returning to London, having lost most of his men, in that Service, the mother of the said
Henry Stratford, repaired to the Captain, for news of her son's welfare, and then came
to the Defendant, and told him that the Captain had said that her son Henry Stratford
was now dead.
After this, the Defendant ceased to pay the Annuity, but, William Stratford, had the
Letter of Attorney, and alleged that his brother was still living, but dishonestly sent a
letter to the Defendant, in Henry Stratford's name, asking for the Annuity. John
Stratford did not pay up, so, William Stratford sued Anthony Stratford, the father of
Rouse Stratford, in Chancery to deliver the Bond, as Surety for the payment of the
So Anthony Stratford refused to let the Bond out of his hands, seeing the evil purpose of
With Anthony Stratford's consent, John Stratford put a Suit in Chancery, that, Anthony
Stratford, may bring in the Bond, and leave it in Chancery, until Henry Stratford, should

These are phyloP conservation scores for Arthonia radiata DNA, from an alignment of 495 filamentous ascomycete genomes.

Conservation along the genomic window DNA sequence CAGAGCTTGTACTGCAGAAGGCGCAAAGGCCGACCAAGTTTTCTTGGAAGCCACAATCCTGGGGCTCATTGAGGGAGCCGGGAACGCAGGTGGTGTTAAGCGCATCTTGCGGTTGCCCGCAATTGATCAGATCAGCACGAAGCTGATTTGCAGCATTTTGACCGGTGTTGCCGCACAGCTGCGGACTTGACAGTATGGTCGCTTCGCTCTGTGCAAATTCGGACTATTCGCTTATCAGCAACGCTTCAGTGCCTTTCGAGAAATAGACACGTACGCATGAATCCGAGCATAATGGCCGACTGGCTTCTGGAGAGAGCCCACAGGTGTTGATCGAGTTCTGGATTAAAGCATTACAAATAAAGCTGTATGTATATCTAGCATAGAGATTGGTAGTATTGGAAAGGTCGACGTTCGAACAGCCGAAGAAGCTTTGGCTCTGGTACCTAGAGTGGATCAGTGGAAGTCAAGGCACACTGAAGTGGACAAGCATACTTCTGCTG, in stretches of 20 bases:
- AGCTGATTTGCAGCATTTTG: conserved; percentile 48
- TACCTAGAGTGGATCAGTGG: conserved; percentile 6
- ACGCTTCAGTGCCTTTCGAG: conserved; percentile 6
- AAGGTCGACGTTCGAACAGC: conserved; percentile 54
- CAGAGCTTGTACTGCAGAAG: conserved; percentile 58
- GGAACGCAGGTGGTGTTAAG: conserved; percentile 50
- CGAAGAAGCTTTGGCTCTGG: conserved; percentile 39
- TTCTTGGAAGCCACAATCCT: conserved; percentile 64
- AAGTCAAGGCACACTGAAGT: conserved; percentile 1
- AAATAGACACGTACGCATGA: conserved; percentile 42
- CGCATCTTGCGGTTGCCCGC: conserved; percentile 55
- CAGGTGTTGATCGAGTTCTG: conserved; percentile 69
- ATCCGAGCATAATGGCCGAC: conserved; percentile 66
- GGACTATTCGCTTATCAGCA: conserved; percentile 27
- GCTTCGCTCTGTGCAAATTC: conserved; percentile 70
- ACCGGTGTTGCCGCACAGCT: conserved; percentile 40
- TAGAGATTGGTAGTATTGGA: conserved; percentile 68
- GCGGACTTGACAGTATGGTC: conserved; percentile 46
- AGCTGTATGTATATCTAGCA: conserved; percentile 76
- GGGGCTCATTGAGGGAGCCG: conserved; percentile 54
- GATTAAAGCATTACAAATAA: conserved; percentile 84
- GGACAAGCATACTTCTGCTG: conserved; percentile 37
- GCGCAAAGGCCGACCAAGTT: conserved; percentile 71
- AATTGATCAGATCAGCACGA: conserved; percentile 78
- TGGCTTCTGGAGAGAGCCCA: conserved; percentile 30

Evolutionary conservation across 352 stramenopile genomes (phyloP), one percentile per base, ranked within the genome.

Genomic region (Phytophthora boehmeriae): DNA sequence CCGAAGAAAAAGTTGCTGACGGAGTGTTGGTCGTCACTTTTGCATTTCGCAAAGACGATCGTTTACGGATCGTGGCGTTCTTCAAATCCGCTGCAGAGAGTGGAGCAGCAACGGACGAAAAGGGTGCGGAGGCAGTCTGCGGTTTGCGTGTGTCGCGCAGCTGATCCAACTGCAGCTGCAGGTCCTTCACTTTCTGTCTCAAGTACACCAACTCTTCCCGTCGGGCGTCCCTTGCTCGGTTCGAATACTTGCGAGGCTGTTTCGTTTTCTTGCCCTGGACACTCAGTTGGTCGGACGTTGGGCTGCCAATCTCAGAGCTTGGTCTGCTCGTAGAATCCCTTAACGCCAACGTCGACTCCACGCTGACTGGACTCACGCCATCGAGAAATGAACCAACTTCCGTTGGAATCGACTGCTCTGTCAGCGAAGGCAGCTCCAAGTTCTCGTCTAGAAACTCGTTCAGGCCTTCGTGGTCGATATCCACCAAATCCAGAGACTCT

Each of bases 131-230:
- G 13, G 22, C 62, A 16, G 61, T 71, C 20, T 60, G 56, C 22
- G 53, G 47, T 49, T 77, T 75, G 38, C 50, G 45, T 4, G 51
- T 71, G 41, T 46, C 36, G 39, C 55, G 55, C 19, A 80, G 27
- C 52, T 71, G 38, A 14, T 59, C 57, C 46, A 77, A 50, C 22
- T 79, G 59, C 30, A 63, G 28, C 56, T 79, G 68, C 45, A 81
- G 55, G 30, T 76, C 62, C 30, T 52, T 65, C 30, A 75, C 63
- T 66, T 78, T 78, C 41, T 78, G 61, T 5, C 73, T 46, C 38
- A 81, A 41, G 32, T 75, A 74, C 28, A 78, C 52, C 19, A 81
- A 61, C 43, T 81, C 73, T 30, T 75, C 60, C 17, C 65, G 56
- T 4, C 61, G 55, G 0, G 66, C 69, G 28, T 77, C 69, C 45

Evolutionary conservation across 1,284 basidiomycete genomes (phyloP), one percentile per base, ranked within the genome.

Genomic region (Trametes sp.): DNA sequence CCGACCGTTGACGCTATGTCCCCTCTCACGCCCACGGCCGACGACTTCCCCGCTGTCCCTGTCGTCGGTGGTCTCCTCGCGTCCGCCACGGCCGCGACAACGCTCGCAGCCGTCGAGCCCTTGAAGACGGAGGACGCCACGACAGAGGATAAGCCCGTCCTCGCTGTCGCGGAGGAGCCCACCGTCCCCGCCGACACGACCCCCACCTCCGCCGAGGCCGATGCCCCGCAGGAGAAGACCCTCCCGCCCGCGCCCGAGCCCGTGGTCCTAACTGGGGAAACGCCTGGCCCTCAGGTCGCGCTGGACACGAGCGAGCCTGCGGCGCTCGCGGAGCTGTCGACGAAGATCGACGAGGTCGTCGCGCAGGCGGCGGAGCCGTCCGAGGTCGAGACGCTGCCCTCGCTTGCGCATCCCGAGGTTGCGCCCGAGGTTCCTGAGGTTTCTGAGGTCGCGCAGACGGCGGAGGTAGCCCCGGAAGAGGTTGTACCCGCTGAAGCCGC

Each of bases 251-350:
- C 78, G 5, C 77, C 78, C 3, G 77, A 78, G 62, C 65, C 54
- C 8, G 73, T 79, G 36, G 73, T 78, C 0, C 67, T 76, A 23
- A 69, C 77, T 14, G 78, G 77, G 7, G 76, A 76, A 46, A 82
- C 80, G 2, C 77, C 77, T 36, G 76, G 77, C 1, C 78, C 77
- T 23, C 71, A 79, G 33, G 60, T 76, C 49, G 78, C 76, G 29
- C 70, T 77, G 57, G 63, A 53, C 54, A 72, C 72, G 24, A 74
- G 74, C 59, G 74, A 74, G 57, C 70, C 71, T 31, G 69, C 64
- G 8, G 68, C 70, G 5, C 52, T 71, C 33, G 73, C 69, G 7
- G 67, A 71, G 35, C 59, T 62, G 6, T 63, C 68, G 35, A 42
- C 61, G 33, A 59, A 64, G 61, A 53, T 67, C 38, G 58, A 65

come to claim the Annuity.
This was done, but, William Stratford, brought two felons, who were never seen again,
after taking the Oath, who claimed to know that Henry Stratford, was still alive, and as
the Defendant had heard, the Court, handed with the Bond to William Stratford,
permission to Sue the Defendant, at Common Law.
So, William Stratford, sued Sued the Defendant to an Outlawery, at Common Law, and
the Defendant, not knowing of this was taken to the Sheriff's Office, in London, and put
The Defendant proceeded in his Suite, and obtained his liberty. But one, Thomas
Sandford, a Minister and Kinsman of the Families, wishing to make Peace between the
Parties, William Stratford and the Defendant, asked the Defendant, to give William
Stratford, something in regard of his great want and poverty.
William Stratford had long been absent from home, and was willfully wasting other
people's money, by these Suits, to have an end to the question. So, the Defendant, in
order to save any further expenses, met William Stratford, and gave him five pounds, and
took up the Bond, that William Stratford had in his possession, and thereby got relief
from the said William Stratford.
The Defendant says, not with standing his readiness to help his Kindred, he is like to lose
by George Stratford, the brother of Henry and William Stratford, almost one hundred
Marks, besides his loss of time, the neglect of his Trade, and the long vexation in Law
The Defendant, John Stratford denies all Charges made against him by Rouse Stratford.
Data transcribed by Colin Hinson from:
A document written by
Gerald H. Stratford in 1988.
Reproduced here by permission
© Gerald H. Stratford.